Do I need an Undergraduate Degree To Become An XRay Technician?

Although it is never a bad idea to have your undergraduate degree, one is not required in order to become an X-Ray Tech. Programs offering certificates can be completed in six months, however, as of 2015, X-ray technicians need to enroll in an accredited institution and earn an associate’s degree to be certified nationally by the American Registry of Radiologic Technologists (ARRT). In addition, some states ask for the program to meet guidelines set by the Joint Review Committee on Education in Radiologic Technology (JRCERT).

Kristy Feldman Senior Editor

Although it is never a bad idea to have your undergraduate degree, one is not required in order to become an X-Ray Tech. Programs offering certificates can be completed in six months, however, as of 2015, X-ray technicians need to enroll in an accredited institution and earn an associate’s degree to be certified nationally by the American Registry of Radiologic Technologists (ARRT). In addition, some states ask for the program to meet guidelines set by the Joint Review Committee on Education in Radiologic Technology (JRCERT).

Although it is never a bad idea to have your undergraduate degree, one is not required in order to become an X-Ray Tech. Programs offering certificates can be completed in six months, however, as of 2015, X-ray technicians need to enroll in an accredited institution and earn an associate’s degree to be certified nationally by the American Registry of Radiologic Technologists (ARRT). In addition, some states ask for the program to meet guidelines set by the Joint Review Committee on Education in Radiologic Technology (JRCERT).

Associates degrees are available in four separate concentrations, including:

  • A.A.S., Radiologic Technology
  • A.A.S., Ultrasound
  • A.S., Radiation Therapy
  • A.S., in Nuclear Medicine

After you have been certified and licensed, a typical work week for an X-ray technician is usually about forty hours per week. Where will you work? Hospitals and doctors’ offices, as well as centers for physical and occupational therapy or rehabilitation are the most common settings. Like many other professions, there are temp agencies which will send out techs to different jobs when the need arises. The responsibilities of an x-ray tech include but are not always limited to preparing patients for x-rays, positioning them correctly, taking the xrays and also developing the film so it can be reviewed. For those seeking to branch out, there are opportunities to develop a concentration in specific diagnostic imagery in areas such as mammography, computed tomography (CT), or ultrasound, MRI’s, and fluoroscopic imaging.

The  salary for an x-ray technician

The starting salary for an x-ray tech is around 35K per year, however, specializing in certain types or tiers of radiology will obviously bump up the pay rate to more than 70K annually. It also goes without saying that experience and exposure (no pun intended) to different situations and circumstances makes you more desirable and gives you the ability to command a higher salary. Another factor which may determine your salary is which part of the country you live in.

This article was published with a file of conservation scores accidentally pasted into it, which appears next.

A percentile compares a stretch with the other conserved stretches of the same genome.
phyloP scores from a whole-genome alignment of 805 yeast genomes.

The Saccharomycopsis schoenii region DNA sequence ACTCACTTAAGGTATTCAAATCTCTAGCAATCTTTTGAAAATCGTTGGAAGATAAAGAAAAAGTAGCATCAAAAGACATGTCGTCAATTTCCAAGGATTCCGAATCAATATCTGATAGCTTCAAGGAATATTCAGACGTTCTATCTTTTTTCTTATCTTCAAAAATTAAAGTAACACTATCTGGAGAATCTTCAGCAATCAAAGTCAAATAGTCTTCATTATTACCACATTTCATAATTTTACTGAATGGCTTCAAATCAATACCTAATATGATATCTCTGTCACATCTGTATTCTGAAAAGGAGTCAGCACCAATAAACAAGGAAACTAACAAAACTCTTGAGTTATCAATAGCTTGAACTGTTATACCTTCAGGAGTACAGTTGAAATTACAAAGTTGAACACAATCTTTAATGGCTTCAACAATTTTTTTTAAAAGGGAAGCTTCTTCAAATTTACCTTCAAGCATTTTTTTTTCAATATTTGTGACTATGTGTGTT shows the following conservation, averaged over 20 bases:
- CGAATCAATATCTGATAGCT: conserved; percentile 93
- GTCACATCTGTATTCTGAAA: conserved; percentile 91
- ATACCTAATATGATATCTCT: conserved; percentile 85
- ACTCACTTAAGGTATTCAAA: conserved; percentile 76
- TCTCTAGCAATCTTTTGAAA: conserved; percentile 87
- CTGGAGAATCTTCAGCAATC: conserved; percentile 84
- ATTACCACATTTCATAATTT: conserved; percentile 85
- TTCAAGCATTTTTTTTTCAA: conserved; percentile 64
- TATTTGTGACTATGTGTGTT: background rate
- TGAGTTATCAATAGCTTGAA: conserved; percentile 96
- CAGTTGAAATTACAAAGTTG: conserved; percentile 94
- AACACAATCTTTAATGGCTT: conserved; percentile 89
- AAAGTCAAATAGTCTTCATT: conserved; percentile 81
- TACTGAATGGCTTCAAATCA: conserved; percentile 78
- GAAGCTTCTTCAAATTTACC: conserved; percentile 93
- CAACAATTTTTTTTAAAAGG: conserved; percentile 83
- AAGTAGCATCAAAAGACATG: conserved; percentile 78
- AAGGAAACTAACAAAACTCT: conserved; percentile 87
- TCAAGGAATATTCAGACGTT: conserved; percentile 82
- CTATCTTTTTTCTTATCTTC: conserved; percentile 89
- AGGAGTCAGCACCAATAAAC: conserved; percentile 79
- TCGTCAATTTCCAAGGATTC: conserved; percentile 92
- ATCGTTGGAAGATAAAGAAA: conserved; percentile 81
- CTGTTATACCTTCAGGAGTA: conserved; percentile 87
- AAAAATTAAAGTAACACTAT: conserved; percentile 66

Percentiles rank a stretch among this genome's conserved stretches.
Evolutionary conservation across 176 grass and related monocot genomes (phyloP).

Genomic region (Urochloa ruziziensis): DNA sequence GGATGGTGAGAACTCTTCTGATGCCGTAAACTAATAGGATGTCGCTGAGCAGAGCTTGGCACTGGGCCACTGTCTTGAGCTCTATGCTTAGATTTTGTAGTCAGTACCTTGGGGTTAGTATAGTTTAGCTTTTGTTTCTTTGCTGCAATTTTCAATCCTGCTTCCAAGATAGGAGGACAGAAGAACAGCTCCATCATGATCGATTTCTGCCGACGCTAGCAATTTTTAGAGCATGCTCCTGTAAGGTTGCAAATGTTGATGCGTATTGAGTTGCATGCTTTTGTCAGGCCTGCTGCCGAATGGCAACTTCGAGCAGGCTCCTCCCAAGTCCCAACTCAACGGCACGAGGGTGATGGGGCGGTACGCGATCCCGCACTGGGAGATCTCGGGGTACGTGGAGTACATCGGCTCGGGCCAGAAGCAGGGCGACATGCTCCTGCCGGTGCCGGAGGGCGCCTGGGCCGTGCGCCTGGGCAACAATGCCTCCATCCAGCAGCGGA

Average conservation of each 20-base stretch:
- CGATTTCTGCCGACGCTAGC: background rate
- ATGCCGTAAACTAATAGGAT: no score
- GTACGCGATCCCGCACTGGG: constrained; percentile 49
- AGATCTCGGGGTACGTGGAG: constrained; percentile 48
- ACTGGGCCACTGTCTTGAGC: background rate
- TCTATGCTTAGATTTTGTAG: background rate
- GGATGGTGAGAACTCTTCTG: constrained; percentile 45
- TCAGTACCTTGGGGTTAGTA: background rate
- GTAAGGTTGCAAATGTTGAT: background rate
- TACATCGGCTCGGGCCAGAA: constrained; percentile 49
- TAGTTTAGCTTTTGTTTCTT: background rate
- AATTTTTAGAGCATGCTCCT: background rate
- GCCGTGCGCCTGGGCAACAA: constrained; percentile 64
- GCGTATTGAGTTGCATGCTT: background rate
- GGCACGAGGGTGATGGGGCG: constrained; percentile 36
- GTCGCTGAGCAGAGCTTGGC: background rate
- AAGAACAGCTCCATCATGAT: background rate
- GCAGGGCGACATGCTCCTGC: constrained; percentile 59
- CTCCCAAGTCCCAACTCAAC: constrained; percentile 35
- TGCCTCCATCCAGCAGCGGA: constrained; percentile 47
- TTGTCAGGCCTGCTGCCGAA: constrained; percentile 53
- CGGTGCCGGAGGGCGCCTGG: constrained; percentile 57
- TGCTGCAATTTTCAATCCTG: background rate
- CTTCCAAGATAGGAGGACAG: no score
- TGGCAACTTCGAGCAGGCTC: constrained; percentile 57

It's not an easy job

Kristy Feldman Senior Editor

This is not a job that should be taken lightly. X-ray technicians need to be responsible and have excellent attention to detail. Their findings assist the radiologist in diagnosing a patient’s injury, so there is not much, if any, room for error. Whether you end up dealing with general radiological responsibilities or move into a certain concentration within the field, the job requires consistency and a high level of interest and passion. Just think, would you want a person with little more than a vague interest in whether or not your leg is broken reviewing and diagnosing your x-rays? I believe the answer across the board is a resounding “No.” X-ray techs need to be personable, calm, and as mentioned, responsible. It is just as important to be an effective communicator and able to relax the patient as it is to diagnose an injury and work as an integral part of a team.

The bottom line

The bottom line is simply because becoming an x-ray tech does not require a four-year bachelor's degree does NOT mean it is any less difficult or important than jobs which do require more time in school. In fact, becoming an x-ray tech is an excellent opportunity as a gateway to earning a four-year degree, as well as other concentrations within radiological and magnetic resonance imaging (MRI).

In today’s world of economic instability and volatility, you would be foolish not to consider how stable earning a living as an x-ray technician will be. Since it is a job within the healthcare sector, the threat of losing a job like this due to a recession or economic hardships is relatively slim, as opposed to jobs outside of the medical industry. Within a year as an x-ray tech, the opportunities for advancement in a specialized field which earn more money, for example, a CT or MRI Technician, become available. Doctors as well as dentists employ x-ray techs, as do researchers at universities. In fact, the field is expected to grow, and with that growth will come demand for more x-ray techs. It is also a job which earns a higher salary than virtually all other entry-level positions within the healthcare industry. If you are the type of person who enjoys working on a one-to-one level with patients as well as the satisfaction you get from helping people figure out what the problem is and putting them at ease, a career as an x-ray tech is quite fulfilling. The stability and upward mobility in this field means the sky's the limit if you choose to take your skills to another level or in a different direction.

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